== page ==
Collecting baseball cards for me has been a big part of my life. It has always been a way for me to get closer to the sports and players I enjoy. I quit collecting in high school out of pure frustration of the hobby and did not return for quite a while.
I am not quitting collecting, but for some reason I remember the first time I walked away from the hobby and thought I would share the story.
A little backstory
I originally stated collecting baseball cards some time in 1988 when I was seven years old. From that point on collecting remained a big part of my life until I turned sixteen and obtained my drivers license.
People often tell me stories how their interests changed when they obtained their drivers license as a teenager and I completely understand. Things change when you get a car or the ability to drive on your own. You grow up a bit and those things you enjoyed as a kid are not as fun.
However, this wasn’t the reason I quit collecting…
After obtaining my license, I immediately went out and found a job and a few days later I was busing tables at a local restaurant. I would receive tips every night along with a paycheck every two weeks. Finally– I had money to spend on cards!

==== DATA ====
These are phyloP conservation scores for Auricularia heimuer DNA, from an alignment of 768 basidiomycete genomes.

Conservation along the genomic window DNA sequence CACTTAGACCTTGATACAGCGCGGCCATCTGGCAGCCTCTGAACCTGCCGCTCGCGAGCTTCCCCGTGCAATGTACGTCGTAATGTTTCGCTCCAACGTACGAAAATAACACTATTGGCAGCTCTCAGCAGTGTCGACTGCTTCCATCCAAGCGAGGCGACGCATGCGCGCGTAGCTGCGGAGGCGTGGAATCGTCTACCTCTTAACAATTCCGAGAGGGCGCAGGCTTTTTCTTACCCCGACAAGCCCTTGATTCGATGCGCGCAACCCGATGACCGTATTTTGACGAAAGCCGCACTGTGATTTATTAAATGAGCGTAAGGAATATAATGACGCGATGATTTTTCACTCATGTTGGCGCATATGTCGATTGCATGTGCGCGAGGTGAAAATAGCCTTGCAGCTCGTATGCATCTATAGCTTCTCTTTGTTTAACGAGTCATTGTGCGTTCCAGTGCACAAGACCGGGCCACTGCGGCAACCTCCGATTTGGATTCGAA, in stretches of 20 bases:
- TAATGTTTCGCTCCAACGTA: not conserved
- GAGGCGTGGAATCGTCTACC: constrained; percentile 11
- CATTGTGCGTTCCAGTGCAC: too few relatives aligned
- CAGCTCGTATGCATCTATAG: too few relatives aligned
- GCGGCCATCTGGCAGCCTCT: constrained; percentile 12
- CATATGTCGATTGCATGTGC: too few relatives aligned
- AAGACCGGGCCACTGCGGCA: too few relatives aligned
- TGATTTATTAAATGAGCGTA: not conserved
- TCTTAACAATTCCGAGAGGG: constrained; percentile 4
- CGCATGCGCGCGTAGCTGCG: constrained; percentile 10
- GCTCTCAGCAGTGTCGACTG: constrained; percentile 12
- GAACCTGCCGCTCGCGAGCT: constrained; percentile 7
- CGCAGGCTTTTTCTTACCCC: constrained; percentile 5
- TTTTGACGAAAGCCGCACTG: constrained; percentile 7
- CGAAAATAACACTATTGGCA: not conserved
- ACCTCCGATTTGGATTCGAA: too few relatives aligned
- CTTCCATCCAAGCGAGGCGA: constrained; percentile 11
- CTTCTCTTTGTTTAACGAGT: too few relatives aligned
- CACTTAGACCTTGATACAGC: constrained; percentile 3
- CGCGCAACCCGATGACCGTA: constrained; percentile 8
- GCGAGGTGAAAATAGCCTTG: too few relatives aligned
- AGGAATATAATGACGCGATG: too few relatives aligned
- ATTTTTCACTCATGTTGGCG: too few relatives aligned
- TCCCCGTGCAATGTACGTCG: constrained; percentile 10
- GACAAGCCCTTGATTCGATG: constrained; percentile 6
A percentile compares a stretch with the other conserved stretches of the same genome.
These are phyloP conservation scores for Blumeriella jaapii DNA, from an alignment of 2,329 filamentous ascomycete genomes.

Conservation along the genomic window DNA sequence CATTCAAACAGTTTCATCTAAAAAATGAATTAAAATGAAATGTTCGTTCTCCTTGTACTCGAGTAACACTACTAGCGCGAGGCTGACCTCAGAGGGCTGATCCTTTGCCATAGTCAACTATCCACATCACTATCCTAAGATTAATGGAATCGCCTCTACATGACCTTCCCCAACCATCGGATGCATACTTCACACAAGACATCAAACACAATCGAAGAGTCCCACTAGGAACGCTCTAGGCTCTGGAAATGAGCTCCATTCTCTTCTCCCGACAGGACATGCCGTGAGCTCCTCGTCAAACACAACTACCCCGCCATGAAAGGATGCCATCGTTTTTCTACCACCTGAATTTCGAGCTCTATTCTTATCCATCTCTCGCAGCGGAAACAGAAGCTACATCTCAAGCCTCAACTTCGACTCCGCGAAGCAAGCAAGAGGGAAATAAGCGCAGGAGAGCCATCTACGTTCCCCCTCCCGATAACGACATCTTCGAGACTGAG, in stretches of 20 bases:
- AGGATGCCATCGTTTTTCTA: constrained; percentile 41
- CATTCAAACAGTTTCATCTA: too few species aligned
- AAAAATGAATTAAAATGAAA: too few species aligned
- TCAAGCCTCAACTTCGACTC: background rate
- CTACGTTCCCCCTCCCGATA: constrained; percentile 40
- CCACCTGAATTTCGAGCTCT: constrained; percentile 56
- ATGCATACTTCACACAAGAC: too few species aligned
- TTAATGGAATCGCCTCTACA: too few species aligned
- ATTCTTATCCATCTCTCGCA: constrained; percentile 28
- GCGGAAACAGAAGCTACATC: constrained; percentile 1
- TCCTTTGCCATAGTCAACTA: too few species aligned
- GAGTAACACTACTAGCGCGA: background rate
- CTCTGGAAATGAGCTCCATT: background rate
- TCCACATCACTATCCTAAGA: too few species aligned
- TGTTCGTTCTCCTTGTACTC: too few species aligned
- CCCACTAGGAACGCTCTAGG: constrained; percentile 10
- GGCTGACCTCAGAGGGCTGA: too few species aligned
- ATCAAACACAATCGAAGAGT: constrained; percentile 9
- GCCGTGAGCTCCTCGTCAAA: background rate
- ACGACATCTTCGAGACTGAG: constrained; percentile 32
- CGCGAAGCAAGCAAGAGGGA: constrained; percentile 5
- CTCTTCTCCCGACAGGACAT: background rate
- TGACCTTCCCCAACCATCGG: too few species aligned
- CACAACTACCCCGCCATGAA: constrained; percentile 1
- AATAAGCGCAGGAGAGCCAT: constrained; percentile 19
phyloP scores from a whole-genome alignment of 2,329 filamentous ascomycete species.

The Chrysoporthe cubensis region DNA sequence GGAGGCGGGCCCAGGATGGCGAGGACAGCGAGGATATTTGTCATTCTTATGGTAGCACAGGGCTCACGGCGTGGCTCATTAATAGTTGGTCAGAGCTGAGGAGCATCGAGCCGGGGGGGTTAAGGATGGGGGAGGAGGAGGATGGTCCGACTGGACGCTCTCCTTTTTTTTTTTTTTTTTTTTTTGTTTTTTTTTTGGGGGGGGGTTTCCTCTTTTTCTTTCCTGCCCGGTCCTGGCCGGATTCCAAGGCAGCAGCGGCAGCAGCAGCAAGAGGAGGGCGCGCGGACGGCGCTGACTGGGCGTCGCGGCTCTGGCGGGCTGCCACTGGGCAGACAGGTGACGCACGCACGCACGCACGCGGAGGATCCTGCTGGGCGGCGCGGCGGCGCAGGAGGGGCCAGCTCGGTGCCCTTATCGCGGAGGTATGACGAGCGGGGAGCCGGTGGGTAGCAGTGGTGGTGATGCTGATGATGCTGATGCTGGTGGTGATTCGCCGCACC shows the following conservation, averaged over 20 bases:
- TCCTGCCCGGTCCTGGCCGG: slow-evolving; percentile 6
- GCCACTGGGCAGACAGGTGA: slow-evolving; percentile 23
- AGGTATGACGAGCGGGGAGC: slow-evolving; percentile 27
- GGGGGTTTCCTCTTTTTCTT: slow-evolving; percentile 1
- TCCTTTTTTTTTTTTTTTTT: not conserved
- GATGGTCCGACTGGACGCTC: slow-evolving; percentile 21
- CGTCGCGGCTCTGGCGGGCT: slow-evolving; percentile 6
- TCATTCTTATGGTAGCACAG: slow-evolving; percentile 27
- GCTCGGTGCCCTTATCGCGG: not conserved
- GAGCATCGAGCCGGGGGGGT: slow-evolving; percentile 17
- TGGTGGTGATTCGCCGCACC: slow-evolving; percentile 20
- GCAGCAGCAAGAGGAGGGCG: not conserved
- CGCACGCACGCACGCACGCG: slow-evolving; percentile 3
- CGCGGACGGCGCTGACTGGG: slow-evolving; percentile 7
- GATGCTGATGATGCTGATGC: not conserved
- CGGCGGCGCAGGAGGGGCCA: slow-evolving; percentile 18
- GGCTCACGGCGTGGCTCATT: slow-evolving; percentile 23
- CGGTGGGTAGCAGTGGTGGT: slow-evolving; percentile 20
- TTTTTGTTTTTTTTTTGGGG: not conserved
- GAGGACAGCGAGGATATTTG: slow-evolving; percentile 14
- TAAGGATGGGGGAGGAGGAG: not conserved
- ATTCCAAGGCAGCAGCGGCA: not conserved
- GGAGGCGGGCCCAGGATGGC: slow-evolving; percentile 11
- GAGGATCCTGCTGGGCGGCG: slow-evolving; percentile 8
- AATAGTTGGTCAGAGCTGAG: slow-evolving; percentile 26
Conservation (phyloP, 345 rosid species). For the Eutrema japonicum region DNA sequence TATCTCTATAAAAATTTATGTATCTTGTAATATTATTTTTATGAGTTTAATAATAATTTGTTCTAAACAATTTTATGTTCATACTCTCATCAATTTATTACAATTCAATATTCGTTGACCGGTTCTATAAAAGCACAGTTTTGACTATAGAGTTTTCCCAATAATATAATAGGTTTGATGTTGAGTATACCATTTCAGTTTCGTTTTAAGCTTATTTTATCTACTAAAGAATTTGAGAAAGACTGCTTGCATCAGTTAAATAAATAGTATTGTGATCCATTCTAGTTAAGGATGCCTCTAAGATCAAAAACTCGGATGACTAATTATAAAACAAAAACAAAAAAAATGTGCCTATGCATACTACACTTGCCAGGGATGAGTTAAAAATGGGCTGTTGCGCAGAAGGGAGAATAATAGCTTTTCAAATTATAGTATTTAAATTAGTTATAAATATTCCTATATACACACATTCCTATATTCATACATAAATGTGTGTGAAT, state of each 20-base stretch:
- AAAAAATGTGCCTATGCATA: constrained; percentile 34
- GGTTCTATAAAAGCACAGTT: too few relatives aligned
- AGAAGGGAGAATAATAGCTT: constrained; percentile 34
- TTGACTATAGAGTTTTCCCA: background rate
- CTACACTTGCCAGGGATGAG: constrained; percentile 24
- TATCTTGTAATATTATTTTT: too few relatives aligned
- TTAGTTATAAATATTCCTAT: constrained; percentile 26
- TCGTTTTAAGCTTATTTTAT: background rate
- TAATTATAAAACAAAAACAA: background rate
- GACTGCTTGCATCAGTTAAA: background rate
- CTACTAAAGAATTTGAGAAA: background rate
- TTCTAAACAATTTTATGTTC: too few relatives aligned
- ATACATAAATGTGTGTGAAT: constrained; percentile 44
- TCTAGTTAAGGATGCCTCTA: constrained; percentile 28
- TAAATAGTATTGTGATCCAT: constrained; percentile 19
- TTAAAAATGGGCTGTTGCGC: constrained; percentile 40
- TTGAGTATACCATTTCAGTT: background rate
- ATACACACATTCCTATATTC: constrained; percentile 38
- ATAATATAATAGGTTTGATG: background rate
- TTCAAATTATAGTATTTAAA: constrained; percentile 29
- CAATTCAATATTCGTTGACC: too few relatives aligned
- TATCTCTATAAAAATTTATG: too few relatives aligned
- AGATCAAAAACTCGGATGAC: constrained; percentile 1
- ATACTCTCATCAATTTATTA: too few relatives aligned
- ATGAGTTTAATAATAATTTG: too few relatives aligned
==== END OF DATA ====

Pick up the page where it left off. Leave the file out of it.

Coincidentally there was a card shop next door to my work. Shinders was a popular chain in the Twin Cities area that I visited often to stock up on cards and search their sale bins.
Bring on the high-end
Now that I had some “cold hard cash”, I decided to purchase an expensive box. The product slips my mind, but it was most likely an Upper Deck hockey product. It me almost $200. This was the most I had ever spent on cards.
It all changed in fifteen minutes
When I got home, I began to rip open the box. In just fifteen minutes, I was sitting with a small stack of worthless base cards in my hand. There was most likely a few inserts, but they were so bad that I forgot who or what they were.
Fifteen minutes was all it took to get me out of the hobby. A bad box of a high-end product gave me a good life lesson and removed me from the hobby. After ten years of collecting, I was done.
I like to think I am smarter
The idea of modern day baseball cards as a financial investment doesn’t register in my brain. I collect a lot differently these days. Chasing the “rookie of the month” isn’t for me. I just try to have fun with it.